Tafari Makonnen was born in Ethiopia in 1892, the son of a general who was a trusted adviser and grand-nephew of Menelik II. In 1911 he married Wayzaro Menen. As Ras (prince) Tafari, he quickly became a rival of Menelik's grandson for the throne.
The grandson was unreliable politically and supportive of Muslims, and Ras Tafari was progressive and Christian. Tafari deposed him in 1916. He became regent and heir to Menelik's daughter, Empress Zauditu (Judith), in 1917.
Between 1917 and 1928 he traveled in Europe, becoming the first Ethiopian ruler to travel abroad. He became king in 1928. Zauditu died in November 1930, and Ras Tafari became the 111th emperor in the succession from King Solomon. He took the name Haile Selassie, Amharic for "Might of the Trinity."
Selassie inherited a land rich in culture and resources and recognized as sovereign by European colonial powers since 1900. It had grown under Menelik II and established treaties with Italy. Britain and Italy agreed, however, that Ethiopia should be under Italian influence. Tensions erupted occasionally, but when Selassie took the throne, Ethiopia was free and independent.
Selassie's travels in Europe convinced him that he needed to modernize Ethiopia. He reformed the laws, bureaucracy, schools, and health and social services while serving as regent. He applied to the League of Nations for Ethiopian membership in 1919 but was rebuffed because Ethiopians still practiced slavery. After abolition of the slave trade in 1923, the league accepted Ethiopia.
In 1928 Ethiopia and Italy signed a 20-year treaty of friendship. In 1930 Ethiopia outlawed the sale of illegal arms and established the government's authority to purchase arms for protection against external enemies and internal unrest.
In 1931 Selassie gave Ethiopia its first constitution. He established his bloodline as the only princely line eligible to inherit the throne and fought for four years before getting the princes to accept it. He continued to modernize schools, universities, and newspapers while establishing electricity, telephones, currency, banking, and other modern benefits.
Selassie's modernization occurred in the shadow of Benito Mussolini, who took power in Italy in 1922. Italy had a colony in Eritrea, where Mussolini instituted segregation. He also used Eritrea as a base for expansion in Africa. In 1934 Italian forces provoked an incident in Welwel, Ethiopia. The League of Nations failed to condemn the aggression, and Mussolini invaded Ethiopia in October 1935.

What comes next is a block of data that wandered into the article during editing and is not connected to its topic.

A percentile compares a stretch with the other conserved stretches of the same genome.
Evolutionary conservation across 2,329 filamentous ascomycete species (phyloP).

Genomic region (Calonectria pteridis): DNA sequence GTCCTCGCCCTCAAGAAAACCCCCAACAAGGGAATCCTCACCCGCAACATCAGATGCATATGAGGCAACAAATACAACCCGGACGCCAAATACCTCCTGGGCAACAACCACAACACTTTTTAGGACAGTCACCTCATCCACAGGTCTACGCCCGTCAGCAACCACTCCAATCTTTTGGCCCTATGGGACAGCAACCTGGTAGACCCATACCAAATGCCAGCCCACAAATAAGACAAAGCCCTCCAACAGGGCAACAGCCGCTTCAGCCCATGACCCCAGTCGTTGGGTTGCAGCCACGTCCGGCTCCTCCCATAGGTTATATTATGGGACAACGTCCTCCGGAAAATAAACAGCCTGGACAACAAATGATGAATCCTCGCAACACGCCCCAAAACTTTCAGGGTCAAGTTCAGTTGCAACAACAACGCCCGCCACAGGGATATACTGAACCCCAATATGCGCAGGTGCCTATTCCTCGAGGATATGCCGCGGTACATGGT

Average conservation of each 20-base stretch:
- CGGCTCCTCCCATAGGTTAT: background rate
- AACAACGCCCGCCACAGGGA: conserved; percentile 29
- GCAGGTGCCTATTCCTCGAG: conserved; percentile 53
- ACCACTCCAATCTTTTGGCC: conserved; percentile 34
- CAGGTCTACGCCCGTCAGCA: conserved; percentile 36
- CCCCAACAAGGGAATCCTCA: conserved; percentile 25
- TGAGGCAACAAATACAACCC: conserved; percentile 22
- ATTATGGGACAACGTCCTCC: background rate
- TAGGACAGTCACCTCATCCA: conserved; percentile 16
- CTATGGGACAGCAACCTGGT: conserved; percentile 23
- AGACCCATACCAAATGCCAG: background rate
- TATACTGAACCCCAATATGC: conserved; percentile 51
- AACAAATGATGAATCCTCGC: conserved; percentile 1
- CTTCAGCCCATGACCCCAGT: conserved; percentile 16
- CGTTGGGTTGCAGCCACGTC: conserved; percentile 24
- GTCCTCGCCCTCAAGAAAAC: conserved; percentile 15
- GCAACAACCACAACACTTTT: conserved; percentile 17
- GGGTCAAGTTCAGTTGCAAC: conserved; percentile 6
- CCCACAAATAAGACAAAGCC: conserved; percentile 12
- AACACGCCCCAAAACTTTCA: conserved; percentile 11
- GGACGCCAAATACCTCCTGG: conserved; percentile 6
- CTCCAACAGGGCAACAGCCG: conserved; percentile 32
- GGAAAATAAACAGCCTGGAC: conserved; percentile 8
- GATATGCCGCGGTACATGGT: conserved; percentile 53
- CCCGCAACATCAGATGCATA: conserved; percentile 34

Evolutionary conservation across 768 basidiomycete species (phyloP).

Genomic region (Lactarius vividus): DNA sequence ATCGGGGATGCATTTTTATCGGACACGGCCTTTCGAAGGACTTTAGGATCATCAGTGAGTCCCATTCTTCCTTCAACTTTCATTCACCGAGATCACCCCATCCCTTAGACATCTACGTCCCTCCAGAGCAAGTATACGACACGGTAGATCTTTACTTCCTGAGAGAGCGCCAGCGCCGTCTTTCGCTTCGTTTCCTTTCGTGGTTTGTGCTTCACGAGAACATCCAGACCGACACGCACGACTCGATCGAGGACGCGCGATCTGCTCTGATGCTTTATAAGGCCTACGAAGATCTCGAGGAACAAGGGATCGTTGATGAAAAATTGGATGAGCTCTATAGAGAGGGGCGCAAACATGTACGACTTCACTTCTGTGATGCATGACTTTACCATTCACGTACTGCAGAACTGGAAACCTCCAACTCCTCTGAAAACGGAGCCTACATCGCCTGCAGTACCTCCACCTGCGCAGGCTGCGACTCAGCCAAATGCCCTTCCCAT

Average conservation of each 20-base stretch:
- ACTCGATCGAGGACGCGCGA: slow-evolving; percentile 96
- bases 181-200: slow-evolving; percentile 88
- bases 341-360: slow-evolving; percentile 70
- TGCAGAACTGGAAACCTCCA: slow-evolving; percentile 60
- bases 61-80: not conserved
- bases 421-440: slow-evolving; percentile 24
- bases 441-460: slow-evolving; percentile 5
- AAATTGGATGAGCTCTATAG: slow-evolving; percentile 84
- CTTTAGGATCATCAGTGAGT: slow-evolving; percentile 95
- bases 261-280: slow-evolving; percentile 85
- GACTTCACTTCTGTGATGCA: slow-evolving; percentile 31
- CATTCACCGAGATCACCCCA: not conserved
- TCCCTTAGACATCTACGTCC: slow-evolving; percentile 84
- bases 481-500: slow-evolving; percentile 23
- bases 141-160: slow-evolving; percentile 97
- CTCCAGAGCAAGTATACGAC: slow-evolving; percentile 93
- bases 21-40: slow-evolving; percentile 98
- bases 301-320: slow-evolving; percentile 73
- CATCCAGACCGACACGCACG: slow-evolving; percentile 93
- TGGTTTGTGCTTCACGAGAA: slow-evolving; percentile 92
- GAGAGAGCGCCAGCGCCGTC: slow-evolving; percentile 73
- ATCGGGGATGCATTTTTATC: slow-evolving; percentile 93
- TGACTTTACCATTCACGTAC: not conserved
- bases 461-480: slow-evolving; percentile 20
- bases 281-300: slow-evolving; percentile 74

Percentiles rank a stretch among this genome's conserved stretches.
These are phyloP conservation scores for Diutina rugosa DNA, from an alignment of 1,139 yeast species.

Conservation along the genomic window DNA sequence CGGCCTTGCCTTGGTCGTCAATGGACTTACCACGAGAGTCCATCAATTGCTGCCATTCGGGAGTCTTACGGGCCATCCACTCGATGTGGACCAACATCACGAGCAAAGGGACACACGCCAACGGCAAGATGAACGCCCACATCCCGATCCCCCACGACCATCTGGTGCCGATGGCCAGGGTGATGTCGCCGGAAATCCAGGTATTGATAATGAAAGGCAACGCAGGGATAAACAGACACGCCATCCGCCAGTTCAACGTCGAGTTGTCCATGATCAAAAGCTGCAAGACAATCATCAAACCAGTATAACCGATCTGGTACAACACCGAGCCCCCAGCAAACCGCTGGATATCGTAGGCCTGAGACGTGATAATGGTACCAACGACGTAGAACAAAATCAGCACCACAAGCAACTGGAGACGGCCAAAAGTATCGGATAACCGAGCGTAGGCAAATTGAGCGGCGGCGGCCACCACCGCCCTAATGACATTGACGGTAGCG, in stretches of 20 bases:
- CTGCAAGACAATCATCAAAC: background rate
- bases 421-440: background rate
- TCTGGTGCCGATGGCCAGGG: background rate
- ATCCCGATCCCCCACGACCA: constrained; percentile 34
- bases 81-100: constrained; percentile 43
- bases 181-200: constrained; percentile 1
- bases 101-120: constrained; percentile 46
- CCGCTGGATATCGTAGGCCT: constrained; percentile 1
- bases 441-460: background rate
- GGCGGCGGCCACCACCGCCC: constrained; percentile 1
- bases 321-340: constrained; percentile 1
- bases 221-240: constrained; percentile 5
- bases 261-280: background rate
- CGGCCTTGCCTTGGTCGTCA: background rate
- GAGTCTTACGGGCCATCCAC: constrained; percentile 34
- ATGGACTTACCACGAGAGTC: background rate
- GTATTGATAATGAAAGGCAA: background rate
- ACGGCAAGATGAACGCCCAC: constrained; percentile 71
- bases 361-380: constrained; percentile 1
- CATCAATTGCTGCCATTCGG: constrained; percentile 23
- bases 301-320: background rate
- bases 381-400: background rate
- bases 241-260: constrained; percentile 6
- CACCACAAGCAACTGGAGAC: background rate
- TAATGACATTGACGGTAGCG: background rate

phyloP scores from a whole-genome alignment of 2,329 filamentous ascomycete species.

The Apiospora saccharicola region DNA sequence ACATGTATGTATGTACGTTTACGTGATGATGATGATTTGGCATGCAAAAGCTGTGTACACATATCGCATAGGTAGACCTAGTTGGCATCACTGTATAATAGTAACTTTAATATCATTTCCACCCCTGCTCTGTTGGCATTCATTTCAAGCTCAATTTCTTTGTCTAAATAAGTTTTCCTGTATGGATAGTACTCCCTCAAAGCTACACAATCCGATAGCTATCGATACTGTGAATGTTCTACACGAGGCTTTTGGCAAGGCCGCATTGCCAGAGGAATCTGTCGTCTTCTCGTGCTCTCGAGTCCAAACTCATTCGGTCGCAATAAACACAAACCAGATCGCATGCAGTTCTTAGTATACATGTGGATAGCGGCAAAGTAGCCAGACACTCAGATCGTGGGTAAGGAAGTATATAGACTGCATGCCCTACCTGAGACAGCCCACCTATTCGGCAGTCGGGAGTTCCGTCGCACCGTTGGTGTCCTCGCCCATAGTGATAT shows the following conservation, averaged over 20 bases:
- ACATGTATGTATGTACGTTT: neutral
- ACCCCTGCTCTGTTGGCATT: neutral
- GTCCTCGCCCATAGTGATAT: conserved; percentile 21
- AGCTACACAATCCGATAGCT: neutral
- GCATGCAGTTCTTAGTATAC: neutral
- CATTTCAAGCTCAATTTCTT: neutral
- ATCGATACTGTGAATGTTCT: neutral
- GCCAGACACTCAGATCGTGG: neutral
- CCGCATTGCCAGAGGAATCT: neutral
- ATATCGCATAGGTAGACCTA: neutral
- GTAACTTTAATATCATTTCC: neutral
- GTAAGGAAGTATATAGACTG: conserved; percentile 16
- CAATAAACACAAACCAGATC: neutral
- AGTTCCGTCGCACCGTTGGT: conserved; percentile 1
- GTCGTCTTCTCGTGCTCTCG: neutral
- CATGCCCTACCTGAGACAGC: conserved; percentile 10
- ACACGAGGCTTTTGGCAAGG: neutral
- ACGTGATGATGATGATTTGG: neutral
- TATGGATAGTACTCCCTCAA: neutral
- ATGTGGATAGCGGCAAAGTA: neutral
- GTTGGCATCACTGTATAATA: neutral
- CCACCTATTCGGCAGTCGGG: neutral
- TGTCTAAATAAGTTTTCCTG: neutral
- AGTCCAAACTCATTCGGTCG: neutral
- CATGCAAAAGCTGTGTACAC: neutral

Selassie personally led his forces into battle. After seven months of fighting, Italian forces, gas warfare, and league inaction forced Selassie into exile on May 2, 1936. On June 30 he spoke passionately at the league about how league inaction would promote international lawlessness instead of collective security.
Ethiopians continued to resist the Italian occupation throughout Selassie's exile in Britain. Once Italy entered World War II against Britain, Britain recognized the strategic asset of an ally on the Red Sea, so it helped Selassie to return to Khartoum. With a force of British, African, South African, and Ethiopian troops, he returned to Addis Ababa on May 5, 1941. Fighting continued in Ethiopia until January 1942.
After the war Ethiopia was a founder of the United Nations and the Organization of African Unity. As his relationship with Britain waned in 1953, Selassie sought U.S. support. And he later received assistance from Italy, West Germany, Sweden, Taiwan, China, and the Soviet Union.
Internally, he attempted to bring peace among Ethiopia's many religious, ethnic, and economic factions. His reforms of the government continued in the 1950s, as did the internal factionalism. In 1960 he quashed a coup led by his son, among others, but internal discord grew as economic and social reforms failed to match their promises.
From the mid-1960s to 1974 Ethiopia was plagued with inflation, corruption, and famine. Selassie's attempts to divide and weaken his enemies failed in 1974 as uprisings broke out in several provinces, and the coup leaders united into the Derg, which, under the pretense of allegiance to Selassie, took effective control of the government.
After taking his resources and charging him with intentionally provoking the famine of the early 1970s, the Derg arrested Selassie and deposed him on September 12. Selassie died in August 1975 under questionable circumstances.
During his lifetime Selassie inspired Nelson Mandela, Martin Luther King, Jr., and Malcolm X with his commitment to civil disobedience as a path to social justice and redress. He also inspired the Jamaicanborn religion of Rastafarianism. Rastafarians generally believe that Selassie is the messiah and Ethiopia is heaven on earth.